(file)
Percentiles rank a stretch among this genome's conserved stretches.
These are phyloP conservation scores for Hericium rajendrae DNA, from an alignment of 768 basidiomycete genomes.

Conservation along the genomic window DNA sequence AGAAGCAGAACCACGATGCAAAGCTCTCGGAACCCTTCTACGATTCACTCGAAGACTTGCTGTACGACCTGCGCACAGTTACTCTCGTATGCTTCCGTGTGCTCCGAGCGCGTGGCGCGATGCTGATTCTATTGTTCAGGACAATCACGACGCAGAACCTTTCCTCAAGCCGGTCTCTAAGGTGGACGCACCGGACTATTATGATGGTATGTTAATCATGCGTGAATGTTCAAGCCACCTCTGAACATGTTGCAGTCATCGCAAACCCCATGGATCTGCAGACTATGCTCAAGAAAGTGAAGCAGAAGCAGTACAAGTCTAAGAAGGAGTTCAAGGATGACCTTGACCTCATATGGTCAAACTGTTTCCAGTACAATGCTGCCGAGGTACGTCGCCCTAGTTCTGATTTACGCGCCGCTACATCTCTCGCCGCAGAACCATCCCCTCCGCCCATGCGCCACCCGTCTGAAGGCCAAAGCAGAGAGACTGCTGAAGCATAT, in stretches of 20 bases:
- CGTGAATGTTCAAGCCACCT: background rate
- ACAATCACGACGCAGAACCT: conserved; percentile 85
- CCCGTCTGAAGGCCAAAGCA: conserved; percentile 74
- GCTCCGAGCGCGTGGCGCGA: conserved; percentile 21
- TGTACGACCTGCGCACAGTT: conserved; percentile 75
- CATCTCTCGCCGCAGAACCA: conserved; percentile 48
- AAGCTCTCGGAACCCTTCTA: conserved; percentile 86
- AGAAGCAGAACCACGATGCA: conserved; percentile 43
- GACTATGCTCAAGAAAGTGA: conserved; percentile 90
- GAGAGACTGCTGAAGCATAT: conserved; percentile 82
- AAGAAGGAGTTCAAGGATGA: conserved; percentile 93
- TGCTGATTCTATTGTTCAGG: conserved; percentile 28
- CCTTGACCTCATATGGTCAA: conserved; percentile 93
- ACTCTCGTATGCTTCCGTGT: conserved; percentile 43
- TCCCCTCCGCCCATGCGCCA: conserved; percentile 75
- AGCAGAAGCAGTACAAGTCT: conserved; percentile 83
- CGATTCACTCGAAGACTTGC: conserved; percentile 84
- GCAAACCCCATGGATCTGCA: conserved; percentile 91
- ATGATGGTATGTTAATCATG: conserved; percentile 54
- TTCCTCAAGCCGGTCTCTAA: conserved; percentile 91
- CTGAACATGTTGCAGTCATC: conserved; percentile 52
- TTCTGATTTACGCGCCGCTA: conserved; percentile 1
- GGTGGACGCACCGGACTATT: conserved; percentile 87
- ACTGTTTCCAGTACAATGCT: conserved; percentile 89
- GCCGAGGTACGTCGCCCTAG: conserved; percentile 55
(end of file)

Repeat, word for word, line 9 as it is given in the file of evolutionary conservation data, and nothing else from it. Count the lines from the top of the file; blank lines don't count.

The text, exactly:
- CATCTCTCGCCGCAGAACCA: conserved; percentile 48